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OpEdNews Op Eds    H4'ed 12/24/20

Covid-19 Relief and Beyond

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Covid-19 handmade face mask
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The long-awaited Covid-19 relief bill is ready to be signed. As pointed out by Senator Sanders in his speech before the House and by many other prominent analysts, the terms of the bill will not begin to meet the needs of millions of unemployed workers, small business owners, and others seriously affected during this pandemic. The impact of Covid-19 on the lives of most Americans cannot be resolved by the typical small-minded thinking coming out of Congress, which has shown itself incapable, collectively, of understanding the scope of the emergency and the need to put party interests aside and work cooperatively to mitigate the crisis.

The normal budgetary considerations, which typically minimize funds dedicated to the sustenance and general welfare of the people while favoring functions of the corporate world of the wealthy, will not suffice in these times. People need food and shelter security as the first priority of civil society.

In today's intricately complex world of economics, a person's well-being is no longer self-assured by his own efforts or by the protection of his master as in feudal times. He is dependent upon the satisfactory functioning of the interrelated components of the economy and the government to provide opportunities for work. When a nation faces what seems like an existential crisis, as in war or the present pandemic, all of its resources and factions of society must be engaged. The burdens must be shared by all, not only the displaced.

By contemporary democratic concepts, society does not consist of master and slave or disposable servant. All the people together are the fundamental component of society. All factions of the people are equally entitled to life, liberty and the pursuit of happiness - or should equally suffer society's misfortunes.

In more normal times, the economy and its marketplace do provide most people with the essentials of life by creating jobs (but without regard to the nature or value of jobs.) The relatively few who do not find security in this system are taken care of by the government and its prison or military systems, or by private charities.

But in times like the present, the artificial division between public and private wealth, security and insecurity, becomes apparent. Private wealth is derived from the trough of public wealth of people as consumers. How much wealth becomes private and how much public is arbitrarily determined by tax policies, by marketing and pricing strategies influenced by advertising, and by financial manipulations of the banking industry, among other factors.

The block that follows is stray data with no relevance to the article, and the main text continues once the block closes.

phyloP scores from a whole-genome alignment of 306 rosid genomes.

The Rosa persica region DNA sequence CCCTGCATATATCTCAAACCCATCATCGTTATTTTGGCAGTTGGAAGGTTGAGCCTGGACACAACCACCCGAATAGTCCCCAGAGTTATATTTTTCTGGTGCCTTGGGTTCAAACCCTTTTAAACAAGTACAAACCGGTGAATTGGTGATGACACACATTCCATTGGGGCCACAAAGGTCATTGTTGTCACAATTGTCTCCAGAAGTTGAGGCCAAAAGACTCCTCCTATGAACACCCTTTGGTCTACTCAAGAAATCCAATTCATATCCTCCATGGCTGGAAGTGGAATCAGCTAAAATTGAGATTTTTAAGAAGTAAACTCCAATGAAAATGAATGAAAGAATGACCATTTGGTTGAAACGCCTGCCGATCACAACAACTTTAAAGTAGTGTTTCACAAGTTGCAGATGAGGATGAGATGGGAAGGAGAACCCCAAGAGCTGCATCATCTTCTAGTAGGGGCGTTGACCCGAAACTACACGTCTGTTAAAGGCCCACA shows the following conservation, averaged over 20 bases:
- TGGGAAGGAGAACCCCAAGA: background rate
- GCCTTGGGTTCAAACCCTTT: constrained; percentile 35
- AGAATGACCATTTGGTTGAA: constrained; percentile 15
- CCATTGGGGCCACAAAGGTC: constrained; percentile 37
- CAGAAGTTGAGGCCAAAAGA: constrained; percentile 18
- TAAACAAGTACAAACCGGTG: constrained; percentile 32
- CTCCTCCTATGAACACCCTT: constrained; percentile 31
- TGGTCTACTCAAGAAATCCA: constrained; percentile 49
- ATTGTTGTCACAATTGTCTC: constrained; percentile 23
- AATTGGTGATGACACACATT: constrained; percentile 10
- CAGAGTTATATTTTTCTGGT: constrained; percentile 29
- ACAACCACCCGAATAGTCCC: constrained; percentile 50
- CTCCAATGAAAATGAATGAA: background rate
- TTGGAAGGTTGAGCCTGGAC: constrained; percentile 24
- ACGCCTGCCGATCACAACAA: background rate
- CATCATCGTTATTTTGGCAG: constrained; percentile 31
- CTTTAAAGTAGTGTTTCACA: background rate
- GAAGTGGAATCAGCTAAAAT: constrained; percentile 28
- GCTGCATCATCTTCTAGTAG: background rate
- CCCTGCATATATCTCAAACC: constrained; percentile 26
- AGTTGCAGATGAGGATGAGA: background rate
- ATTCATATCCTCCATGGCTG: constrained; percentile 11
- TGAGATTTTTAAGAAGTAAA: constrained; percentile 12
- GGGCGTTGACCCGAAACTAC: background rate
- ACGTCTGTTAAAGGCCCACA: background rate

Where the economy or government fails to supply the essential services and resources for the shelter and subsistence of the general populace, then the nation is left to the magnanimity of the private wealth sector. Personal welfare takes precedence over the general welfare, which is how our capitalist system works, and accounts for disorder and wide disparities of equality in society.

If the capitalist system of private domination of the economy (and virtual domination of government) is to last, then it must join the cause of promoting the general welfare in partnership with the government. This could be accomplished in several ways. Instead of functioning for the sole benefit of corporate managers and share holders, the corporate world could improve the general welfare by taking leadership and responsibility for society's needs and quality of life, by guaranteeing jobs with life-improving wages, by cooperating with government in essential and progressive social programs with ample and compulsory tax support, and by submitting to necessary regulations that protect the health and security of present and future generations. (Today, humanitarian contributions from the corporate world come mainly in the form of non-profit institutions established by multi-billionaires as a necessary tax haven with motives of their choosing.)

Choosing this new mission would require sacrifice of the sole corporate purpose of maximizing profits for the benefit of investors by maximizing material production without regard to the social and environmental repercussions. It would also require more moderate expectations by those who indulge excessively in the material superabundance of unrestrained capitalism. The rationale that what's good for the capitalist world is best for society does not hold true (if it ever did) in the contemporary world of gross inequalities, as pointed out by the highly successful entrepreneur Nick Hanauer in his 2014 TED talk. Without this transformation of the capitalist credo, they will be coming after the capitalists with pitchforks, he predicts.

If this humanitarian change ever occurs, capitalism will come to resemble a form of socialism. Perhaps this is the eventual stage in the evolution of capitalism whereby everyone will directly or indirectly have a proprietary share in the prosperity of the nation, as foreseen in Louis Kelso's concept of Universal Capitalism. With the impending severe challenges to the world predicted from global warming that may dwarf those of Covid-19, there may be no other choice.

 

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Harold Novikoff Social Media Pages: Facebook page url on login Profile not filled in       Twitter page url on login Profile not filled in       Linkedin page url on login Profile not filled in       Instagram page url on login Profile not filled in

Veteran, retired from several occupations (school teacher, technical writer, energy conservation business, etc.) long-time Sierra Club member


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